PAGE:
Alpheratz (alpha And)

α Andromedae

Alpha Andromedae is better known as Alpheratz (or Sirrah) and forms the head of Andromeda. Many of the other bright stars represent her flowing hair.

It is easiest to find Alpheratz with the naked eye. Beginning at the North Pole draw a line from the Pole Star to Caph (beta Cassiopeia). Now extend this straight line the same distance and you will come to Alpheratz.

Depending on the time of year, this will be your view: Winter; Summer; Late Summer and early Autumn, looking north. And looking south, in late September: culmination

You will have noticed how Alpheratz is one of four stars which make a circular line around Cassiopeia, four equally-bright stars roughly at the same distance from each other. (This quartet is particularly evident just as the brighter stars are beginning to make their appearance, early in the evening.)
     Clockwise, starting from Alpheratz (alpha Andromedae), we have beta Andromedae (Mirach), gamma Andromedae (Almach), and alpha Persei (Mirfak). Remember this quartet: Alpheratz, Mirach, Almach, and Mirfak. (Easy to do: just think of ‘al, mir, al, mir’ and fill in the rest.)

(Note that you'll have to turn the diagram to point toward the North Pole. For example, in the summer Andromeda is turned such that North is toward the west as the observer faces north, so the other stars in the diagram--that form the ‘wedge’ in Pegasus--are to the east of the observer.)
    The first three are the brightest stars in Andromeda, the last one is the brightest star in Perseus (Mirfak also goes by the name of Algenib).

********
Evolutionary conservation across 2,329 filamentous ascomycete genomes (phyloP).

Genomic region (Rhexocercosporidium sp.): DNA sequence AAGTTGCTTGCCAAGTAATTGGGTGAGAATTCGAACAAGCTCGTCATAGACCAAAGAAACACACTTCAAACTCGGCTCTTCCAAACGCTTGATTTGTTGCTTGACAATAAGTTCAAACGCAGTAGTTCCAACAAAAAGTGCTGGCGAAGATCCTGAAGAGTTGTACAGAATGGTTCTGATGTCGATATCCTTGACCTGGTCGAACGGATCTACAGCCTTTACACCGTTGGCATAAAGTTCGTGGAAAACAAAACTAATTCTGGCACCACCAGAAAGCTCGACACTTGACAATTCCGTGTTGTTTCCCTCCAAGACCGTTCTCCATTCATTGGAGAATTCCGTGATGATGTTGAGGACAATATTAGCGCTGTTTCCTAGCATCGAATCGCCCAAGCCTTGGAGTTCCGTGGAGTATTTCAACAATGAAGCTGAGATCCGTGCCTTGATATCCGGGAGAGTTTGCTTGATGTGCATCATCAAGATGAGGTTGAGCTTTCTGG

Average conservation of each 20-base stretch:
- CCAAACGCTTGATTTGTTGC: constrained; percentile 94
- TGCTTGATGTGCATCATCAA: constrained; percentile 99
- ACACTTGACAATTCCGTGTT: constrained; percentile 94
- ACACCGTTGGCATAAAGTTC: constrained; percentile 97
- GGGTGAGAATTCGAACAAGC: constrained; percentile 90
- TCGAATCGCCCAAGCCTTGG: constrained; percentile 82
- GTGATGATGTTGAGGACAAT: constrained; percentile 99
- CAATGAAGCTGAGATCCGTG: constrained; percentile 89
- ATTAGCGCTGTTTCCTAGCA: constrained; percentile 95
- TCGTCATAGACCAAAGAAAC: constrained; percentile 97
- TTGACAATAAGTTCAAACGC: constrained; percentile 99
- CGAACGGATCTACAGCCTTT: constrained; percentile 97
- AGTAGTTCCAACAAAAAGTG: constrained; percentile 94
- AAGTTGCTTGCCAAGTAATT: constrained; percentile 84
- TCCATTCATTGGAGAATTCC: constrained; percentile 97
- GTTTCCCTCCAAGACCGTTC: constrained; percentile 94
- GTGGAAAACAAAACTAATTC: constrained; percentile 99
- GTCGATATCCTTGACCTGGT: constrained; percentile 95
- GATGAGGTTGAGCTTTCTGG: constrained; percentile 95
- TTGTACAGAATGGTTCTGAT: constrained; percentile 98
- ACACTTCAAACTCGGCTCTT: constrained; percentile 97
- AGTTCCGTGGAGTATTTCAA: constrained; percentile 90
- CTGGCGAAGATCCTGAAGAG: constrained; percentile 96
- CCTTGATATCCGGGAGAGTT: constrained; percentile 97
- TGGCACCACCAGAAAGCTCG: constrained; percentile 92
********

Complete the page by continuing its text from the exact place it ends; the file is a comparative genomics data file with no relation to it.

Looking at Alpheratz through binoculars it's obvious that it is very close to Pegasus. In fact this star was once part of Pegasus and is still sometimes known as delta (δ ) Pegasi, as it forms the northeast corner of the Great Square of Pegasus.

There is a fine double star just to the northeast. Place alpha Andromedae on the western edge of your binoculars, then move northeast one binocular field. You should see a distinctive asterism containing both delta and pi And.

Delta Andromedae is a binary with an extremely faint companion, while pi is more accessible:
     delta And: 3.2, 12.4, 299º, 29".
     pi And: 4.4, 7.1; 174º, 35.7".

From delta Andromedae move two binocular fields northeast to beta Andromedae (Mirach). The star is easily found with the naked eye, as delta is midway between the two stars Alpheratz and Mirach. Its red colour makes it fairly easy to identify. Click on that star on the graphic map to find out how to find M31.

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